An 11-digit number found on Form I-94 or I-94A, the arrival and departure record.
A unique seven-, eight- or nine-digit number assigned to a noncitizen by the DHS. It’s also referred to as a USCIS number.
The card issued by USICS authorizing the recipient to legally work in the United States. The card contains a photograph of the individual and, at times, his or her fingerprint. An EAD is given to holders of certain work visas and some dependent classifications. It’s also called a work authorization document or work permit.
A document created by DHS and USCIS to verify an employer’s candidate has legal work authorization.
A letter sent by the Internal Revenue Service displaying a company’s official FEIN Number, which is used for tax administration purposes and is required on certain immigration forms. This form is needed, at times, to establish a company’s right to file labor condition applications on behalf of certain visa holders.
An application submitted to the DOL that establishes an employer is paying at least the prevailing wage to its FN worker in a given geographical area. An approved LCA is required for the H-1B and E-3 visas.
A special condition exempting employers from completing the labor certification requirement for a green card application if the job description for an FN supports the United States’ national interest, among other factors. Detailed documentation is required to obtain this waiver.
An attorney or accredited representative may file this form with an FN’s visa or green card application to inform the government agency he or she is serving as a legal representative. As a result, the government agency can mail official notices to the representative.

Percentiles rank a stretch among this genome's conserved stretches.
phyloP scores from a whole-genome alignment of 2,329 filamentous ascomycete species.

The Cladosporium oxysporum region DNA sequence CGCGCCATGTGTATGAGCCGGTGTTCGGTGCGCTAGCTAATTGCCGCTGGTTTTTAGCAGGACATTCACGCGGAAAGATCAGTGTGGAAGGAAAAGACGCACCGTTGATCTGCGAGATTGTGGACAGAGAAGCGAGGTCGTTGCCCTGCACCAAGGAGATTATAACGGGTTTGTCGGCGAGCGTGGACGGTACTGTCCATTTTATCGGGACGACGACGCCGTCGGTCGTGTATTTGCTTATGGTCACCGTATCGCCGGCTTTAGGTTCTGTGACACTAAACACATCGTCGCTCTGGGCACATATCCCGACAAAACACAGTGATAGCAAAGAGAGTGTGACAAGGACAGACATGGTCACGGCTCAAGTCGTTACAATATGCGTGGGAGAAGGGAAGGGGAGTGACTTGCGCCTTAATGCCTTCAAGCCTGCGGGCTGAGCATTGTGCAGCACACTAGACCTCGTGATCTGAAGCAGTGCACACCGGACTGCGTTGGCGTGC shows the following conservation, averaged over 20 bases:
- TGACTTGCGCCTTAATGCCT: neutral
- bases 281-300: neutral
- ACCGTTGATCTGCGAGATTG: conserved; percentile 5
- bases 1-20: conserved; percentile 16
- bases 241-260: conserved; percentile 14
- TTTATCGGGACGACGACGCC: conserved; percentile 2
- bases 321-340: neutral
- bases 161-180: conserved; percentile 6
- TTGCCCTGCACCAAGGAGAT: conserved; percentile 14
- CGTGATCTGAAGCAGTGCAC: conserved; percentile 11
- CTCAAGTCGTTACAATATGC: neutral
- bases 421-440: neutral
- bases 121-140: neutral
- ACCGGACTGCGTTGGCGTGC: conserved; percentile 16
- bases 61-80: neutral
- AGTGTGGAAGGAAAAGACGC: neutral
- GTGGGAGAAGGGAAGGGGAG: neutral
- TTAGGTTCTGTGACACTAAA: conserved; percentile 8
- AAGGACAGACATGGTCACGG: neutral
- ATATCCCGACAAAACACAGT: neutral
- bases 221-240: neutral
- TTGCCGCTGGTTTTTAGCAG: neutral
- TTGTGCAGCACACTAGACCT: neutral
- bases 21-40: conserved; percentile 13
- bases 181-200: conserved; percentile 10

An official notice from USCIS, the DOS or another government agency with a numerical designation establishing official receipt of the work visa or green card application.
Authenticating documentation, such as financial documents, company brochures, photos and resumes that proves an FN and employer meet the necessary visa or green card requirements.
Types of Documentation
Supporting evidence that must accompany an employment-based visa application to prove eligibility, such as financial reports, company brochures, and other marketing and financial materials.
Supporting evidence, such as diplomas and certificates, which prove an FN’s stated educational history is accurate.
A list of documents provided by the attorney helping a company sponsor an FN for a work visa. These documents, such as a resume and copy of diplomas, help the employee prove his or her eligibility for a work visa.
Statements, such as annual reports, bank statements and income tax returns, that employers and FNs can use to prove their eligibility for a visa category. For example, B-2 Business Visitor applicants often have to prove the beneficiaries have enough funds to support themselves during the length of stay in the United States.
Documentation, including passports, previous visa approvals and denials that provides an accurate representation of an FN’s immigration history.
Plane tickets, itineraries and other documentation proving the FN is traveling for a certain period. For example, a return plane ticket helps USCIS establish that the B-1 Business Visitor beneficiary will stay in the United States for only a short time.
This form allows FNs to apply for a U.S. re-entry travel document for certain individuals in the green card process. Holders of non-dual intent visas, such as the TN: NAFTA professional work visa, often face travel restrictions when applying for legal permanent residency, and this document helps remove those limitations.
A notice sent by a government agency indicating the immigration officer did not have enough information to determine visa eligibility. Employers can resend the visa application with additional supporting evidence for further processing and review.